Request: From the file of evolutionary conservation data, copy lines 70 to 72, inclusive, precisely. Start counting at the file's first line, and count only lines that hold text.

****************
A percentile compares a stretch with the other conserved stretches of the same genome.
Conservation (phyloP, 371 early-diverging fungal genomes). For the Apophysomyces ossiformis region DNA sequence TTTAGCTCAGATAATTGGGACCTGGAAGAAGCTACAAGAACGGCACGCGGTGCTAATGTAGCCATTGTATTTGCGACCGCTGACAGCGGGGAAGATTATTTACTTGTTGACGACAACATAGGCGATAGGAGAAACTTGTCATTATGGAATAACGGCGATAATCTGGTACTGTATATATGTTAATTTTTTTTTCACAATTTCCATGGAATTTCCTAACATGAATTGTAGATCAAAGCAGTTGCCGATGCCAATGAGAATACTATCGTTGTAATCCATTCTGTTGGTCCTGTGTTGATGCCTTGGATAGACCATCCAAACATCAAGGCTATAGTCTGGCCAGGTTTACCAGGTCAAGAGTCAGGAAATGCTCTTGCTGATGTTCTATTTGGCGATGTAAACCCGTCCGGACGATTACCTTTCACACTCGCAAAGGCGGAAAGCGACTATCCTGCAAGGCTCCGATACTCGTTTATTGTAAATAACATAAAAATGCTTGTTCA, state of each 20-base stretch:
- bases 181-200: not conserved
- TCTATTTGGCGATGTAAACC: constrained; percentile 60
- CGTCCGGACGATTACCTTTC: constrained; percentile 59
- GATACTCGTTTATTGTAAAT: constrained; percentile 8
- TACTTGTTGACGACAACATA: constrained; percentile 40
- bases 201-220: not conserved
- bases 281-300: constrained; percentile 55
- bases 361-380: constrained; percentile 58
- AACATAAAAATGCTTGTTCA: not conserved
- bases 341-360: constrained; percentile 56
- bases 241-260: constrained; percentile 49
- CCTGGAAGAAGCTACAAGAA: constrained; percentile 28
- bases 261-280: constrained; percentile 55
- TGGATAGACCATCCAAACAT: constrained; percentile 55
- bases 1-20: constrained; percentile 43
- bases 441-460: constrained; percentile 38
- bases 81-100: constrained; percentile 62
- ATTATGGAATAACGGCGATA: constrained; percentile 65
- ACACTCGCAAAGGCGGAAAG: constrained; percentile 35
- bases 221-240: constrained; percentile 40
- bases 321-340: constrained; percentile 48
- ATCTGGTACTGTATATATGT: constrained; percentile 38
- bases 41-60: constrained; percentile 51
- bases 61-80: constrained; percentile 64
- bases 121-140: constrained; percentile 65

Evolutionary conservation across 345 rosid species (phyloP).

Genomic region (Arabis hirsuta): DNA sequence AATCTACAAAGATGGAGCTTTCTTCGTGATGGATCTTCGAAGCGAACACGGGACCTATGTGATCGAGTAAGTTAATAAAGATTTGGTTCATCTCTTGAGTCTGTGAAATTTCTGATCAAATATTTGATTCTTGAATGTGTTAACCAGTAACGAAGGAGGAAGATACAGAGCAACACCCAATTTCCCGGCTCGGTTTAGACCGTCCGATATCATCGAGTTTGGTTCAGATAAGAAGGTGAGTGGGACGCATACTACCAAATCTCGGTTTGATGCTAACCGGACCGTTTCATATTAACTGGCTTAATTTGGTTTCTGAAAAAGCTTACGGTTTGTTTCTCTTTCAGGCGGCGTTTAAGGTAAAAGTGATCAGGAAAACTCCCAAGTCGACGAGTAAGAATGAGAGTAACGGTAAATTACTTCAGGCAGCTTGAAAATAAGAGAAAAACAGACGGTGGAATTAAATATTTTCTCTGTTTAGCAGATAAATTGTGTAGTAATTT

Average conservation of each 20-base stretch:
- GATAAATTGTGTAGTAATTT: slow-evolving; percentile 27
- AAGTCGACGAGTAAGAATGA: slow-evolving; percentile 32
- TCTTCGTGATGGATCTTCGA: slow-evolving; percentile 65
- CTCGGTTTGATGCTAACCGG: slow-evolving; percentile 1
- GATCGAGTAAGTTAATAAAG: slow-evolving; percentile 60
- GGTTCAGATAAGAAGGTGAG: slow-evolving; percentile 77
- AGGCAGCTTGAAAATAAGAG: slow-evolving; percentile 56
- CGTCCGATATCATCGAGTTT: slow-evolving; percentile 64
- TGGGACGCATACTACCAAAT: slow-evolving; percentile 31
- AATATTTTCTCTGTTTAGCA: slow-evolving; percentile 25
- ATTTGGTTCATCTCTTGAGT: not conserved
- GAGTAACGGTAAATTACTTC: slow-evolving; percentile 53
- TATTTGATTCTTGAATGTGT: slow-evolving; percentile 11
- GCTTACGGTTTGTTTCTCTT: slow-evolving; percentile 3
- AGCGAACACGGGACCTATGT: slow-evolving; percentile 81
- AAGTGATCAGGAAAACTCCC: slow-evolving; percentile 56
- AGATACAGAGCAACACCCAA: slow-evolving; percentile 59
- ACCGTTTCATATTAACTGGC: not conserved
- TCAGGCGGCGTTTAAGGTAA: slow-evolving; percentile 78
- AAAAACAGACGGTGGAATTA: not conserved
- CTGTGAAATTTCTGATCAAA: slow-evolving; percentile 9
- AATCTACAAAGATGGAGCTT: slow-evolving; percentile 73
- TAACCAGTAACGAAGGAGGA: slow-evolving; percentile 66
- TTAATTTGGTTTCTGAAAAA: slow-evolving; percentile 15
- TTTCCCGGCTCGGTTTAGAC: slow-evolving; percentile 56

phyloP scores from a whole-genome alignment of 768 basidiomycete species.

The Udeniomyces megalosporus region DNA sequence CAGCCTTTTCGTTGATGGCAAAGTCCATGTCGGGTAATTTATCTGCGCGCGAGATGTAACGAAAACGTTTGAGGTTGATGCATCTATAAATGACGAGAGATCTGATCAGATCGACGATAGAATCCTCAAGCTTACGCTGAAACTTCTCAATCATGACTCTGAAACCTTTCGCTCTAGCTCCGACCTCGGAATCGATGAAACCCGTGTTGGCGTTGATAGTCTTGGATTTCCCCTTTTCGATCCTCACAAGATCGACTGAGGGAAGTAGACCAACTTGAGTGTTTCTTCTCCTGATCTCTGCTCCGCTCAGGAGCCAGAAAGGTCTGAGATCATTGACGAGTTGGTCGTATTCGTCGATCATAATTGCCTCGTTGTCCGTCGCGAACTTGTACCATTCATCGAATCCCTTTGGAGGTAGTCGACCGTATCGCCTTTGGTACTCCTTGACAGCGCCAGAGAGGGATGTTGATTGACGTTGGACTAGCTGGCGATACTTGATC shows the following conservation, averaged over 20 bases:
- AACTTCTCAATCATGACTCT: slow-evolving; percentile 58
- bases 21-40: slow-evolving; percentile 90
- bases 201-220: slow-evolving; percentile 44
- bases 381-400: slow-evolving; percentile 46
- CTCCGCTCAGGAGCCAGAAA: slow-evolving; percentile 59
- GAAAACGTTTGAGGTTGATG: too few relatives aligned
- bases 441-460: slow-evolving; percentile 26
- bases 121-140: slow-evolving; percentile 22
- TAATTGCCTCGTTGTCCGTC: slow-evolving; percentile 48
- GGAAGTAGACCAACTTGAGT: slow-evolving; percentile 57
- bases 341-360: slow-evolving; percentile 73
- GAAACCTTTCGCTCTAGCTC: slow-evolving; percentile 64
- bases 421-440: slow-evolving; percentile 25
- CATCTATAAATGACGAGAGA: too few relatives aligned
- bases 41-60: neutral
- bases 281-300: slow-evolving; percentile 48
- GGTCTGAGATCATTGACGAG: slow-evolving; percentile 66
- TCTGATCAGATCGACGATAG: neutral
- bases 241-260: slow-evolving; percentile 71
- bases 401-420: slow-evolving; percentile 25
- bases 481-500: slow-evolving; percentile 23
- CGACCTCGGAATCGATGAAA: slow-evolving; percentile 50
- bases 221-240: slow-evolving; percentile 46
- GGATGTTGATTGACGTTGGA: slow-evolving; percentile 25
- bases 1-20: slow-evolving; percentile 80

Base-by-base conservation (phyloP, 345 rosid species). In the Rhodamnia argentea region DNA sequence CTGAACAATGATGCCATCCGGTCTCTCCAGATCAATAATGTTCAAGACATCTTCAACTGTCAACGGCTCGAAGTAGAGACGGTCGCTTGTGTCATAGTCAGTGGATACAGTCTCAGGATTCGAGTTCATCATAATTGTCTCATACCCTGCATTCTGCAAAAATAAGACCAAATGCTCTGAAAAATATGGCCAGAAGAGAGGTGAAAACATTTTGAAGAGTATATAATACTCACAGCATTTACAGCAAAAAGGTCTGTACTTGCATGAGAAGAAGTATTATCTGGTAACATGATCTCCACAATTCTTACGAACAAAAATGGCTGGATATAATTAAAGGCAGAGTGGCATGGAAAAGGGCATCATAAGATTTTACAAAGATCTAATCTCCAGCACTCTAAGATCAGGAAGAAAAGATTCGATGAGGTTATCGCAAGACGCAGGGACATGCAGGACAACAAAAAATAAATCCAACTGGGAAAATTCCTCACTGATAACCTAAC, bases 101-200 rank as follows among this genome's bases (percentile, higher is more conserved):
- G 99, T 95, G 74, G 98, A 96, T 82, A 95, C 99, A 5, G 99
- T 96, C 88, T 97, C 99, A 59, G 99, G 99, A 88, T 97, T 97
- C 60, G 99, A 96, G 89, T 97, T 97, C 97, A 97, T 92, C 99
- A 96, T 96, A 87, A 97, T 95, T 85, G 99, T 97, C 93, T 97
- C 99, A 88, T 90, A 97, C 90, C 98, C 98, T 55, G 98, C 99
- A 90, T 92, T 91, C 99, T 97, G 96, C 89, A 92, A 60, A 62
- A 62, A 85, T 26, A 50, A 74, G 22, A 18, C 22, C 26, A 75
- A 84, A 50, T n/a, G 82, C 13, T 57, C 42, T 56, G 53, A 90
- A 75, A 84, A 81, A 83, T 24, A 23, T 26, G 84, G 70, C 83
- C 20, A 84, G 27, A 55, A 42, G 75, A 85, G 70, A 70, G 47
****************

- bases 421-440: slow-evolving; percentile 25
- CATCTATAAATGACGAGAGA: too few relatives aligned
- bases 41-60: neutral